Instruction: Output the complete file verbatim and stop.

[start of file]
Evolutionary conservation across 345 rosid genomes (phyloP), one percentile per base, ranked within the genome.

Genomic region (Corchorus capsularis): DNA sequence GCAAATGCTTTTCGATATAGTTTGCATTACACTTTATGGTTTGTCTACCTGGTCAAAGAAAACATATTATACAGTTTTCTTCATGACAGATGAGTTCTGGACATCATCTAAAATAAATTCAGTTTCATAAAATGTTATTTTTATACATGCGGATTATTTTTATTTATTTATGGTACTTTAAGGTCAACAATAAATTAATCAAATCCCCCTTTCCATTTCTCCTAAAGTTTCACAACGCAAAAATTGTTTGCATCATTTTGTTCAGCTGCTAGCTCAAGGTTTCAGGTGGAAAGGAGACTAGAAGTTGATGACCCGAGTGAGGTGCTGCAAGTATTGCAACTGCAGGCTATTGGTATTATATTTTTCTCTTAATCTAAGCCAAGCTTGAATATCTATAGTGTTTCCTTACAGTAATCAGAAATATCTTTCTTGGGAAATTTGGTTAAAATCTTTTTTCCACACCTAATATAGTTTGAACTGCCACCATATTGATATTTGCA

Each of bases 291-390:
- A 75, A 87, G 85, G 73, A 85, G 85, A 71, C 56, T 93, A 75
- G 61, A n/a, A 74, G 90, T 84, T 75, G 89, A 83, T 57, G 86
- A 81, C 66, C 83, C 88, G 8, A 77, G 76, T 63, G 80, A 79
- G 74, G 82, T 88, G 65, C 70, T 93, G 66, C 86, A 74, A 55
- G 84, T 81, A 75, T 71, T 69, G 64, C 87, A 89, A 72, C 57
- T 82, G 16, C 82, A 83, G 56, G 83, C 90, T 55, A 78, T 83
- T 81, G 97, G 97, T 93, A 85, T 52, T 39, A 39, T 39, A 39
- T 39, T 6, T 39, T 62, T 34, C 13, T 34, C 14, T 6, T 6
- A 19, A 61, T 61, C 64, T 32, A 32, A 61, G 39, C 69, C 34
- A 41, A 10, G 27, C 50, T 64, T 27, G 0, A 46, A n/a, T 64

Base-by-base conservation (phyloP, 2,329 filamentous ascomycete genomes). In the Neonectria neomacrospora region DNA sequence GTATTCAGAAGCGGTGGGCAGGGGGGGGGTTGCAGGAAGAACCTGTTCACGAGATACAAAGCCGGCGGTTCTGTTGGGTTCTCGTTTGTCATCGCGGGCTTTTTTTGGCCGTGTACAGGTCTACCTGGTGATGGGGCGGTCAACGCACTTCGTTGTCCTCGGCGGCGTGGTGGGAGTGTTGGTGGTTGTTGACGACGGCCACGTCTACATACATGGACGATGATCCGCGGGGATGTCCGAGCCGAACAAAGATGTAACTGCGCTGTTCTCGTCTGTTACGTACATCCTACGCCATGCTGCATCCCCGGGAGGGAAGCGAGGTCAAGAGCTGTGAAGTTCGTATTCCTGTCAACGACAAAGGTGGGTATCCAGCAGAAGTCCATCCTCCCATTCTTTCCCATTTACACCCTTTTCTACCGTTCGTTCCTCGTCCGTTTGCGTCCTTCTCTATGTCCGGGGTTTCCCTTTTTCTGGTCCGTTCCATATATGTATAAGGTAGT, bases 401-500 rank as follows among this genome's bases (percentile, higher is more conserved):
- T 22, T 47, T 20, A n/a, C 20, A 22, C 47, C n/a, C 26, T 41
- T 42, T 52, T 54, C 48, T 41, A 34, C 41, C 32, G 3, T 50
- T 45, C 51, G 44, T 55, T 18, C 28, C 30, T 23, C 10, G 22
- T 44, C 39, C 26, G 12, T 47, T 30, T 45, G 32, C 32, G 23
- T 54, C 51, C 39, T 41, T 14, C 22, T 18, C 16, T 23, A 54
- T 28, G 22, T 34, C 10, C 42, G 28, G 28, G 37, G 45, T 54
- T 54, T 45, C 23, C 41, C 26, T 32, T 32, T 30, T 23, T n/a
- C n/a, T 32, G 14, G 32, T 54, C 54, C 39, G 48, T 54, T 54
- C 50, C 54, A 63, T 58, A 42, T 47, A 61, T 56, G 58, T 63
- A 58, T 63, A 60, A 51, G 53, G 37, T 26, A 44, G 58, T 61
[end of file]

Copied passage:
Evolutionary conservation across 345 rosid genomes (phyloP), one percentile per base, ranked within the genome.

Genomic region (Corchorus capsularis): DNA sequence GCAAATGCTTTTCGATATAGTTTGCATTACACTTTATGGTTTGTCTACCTGGTCAAAGAAAACATATTATACAGTTTTCTTCATGACAGATGAGTTCTGGACATCATCTAAAATAAATTCAGTTTCATAAAATGTTATTTTTATACATGCGGATTATTTTTATTTATTTATGGTACTTTAAGGTCAACAATAAATTAATCAAATCCCCCTTTCCATTTCTCCTAAAGTTTCACAACGCAAAAATTGTTTGCATCATTTTGTTCAGCTGCTAGCTCAAGGTTTCAGGTGGAAAGGAGACTAGAAGTTGATGACCCGAGTGAGGTGCTGCAAGTATTGCAACTGCAGGCTATTGGTATTATATTTTTCTCTTAATCTAAGCCAAGCTTGAATATCTATAGTGTTTCCTTACAGTAATCAGAAATATCTTTCTTGGGAAATTTGGTTAAAATCTTTTTTCCACACCTAATATAGTTTGAACTGCCACCATATTGATATTTGCA

Each of bases 291-390:
- A 75, A 87, G 85, G 73, A 85, G 85, A 71, C 56, T 93, A 75
- G 61, A n/a, A 74, G 90, T 84, T 75, G 89, A 83, T 57, G 86
- A 81, C 66, C 83, C 88, G 8, A 77, G 76, T 63, G 80, A 79
- G 74, G 82, T 88, G 65, C 70, T 93, G 66, C 86, A 74, A 55
- G 84, T 81, A 75, T 71, T 69, G 64, C 87, A 89, A 72, C 57
- T 82, G 16, C 82, A 83, G 56, G 83, C 90, T 55, A 78, T 83
- T 81, G 97, G 97, T 93, A 85, T 52, T 39, A 39, T 39, A 39
- T 39, T 6, T 39, T 62, T 34, C 13, T 34, C 14, T 6, T 6
- A 19, A 61, T 61, C 64, T 32, A 32, A 61, G 39, C 69, C 34
- A 41, A 10, G 27, C 50, T 64, T 27, G 0, A 46, A n/a, T 64

Base-by-base conservation (phyloP, 2,329 filamentous ascomycete genomes). In the Neonectria neomacrospora region DNA sequence GTATTCAGAAGCGGTGGGCAGGGGGGGGGTTGCAGGAAGAACCTGTTCACGAGATACAAAGCCGGCGGTTCTGTTGGGTTCTCGTTTGTCATCGCGGGCTTTTTTTGGCCGTGTACAGGTCTACCTGGTGATGGGGCGGTCAACGCACTTCGTTGTCCTCGGCGGCGTGGTGGGAGTGTTGGTGGTTGTTGACGACGGCCACGTCTACATACATGGACGATGATCCGCGGGGATGTCCGAGCCGAACAAAGATGTAACTGCGCTGTTCTCGTCTGTTACGTACATCCTACGCCATGCTGCATCCCCGGGAGGGAAGCGAGGTCAAGAGCTGTGAAGTTCGTATTCCTGTCAACGACAAAGGTGGGTATCCAGCAGAAGTCCATCCTCCCATTCTTTCCCATTTACACCCTTTTCTACCGTTCGTTCCTCGTCCGTTTGCGTCCTTCTCTATGTCCGGGGTTTCCCTTTTTCTGGTCCGTTCCATATATGTATAAGGTAGT, bases 401-500 rank as follows among this genome's bases (percentile, higher is more conserved):
- T 22, T 47, T 20, A n/a, C 20, A 22, C 47, C n/a, C 26, T 41
- T 42, T 52, T 54, C 48, T 41, A 34, C 41, C 32, G 3, T 50
- T 45, C 51, G 44, T 55, T 18, C 28, C 30, T 23, C 10, G 22
- T 44, C 39, C 26, G 12, T 47, T 30, T 45, G 32, C 32, G 23
- T 54, C 51, C 39, T 41, T 14, C 22, T 18, C 16, T 23, A 54
- T 28, G 22, T 34, C 10, C 42, G 28, G 28, G 37, G 45, T 54
- T 54, T 45, C 23, C 41, C 26, T 32, T 32, T 30, T 23, T n/a
- C n/a, T 32, G 14, G 32, T 54, C 54, C 39, G 48, T 54, T 54
- C 50, C 54, A 63, T 58, A 42, T 47, A 61, T 56, G 58, T 63
- A 58, T 63, A 60, A 51, G 53, G 37, T 26, A 44, G 58, T 61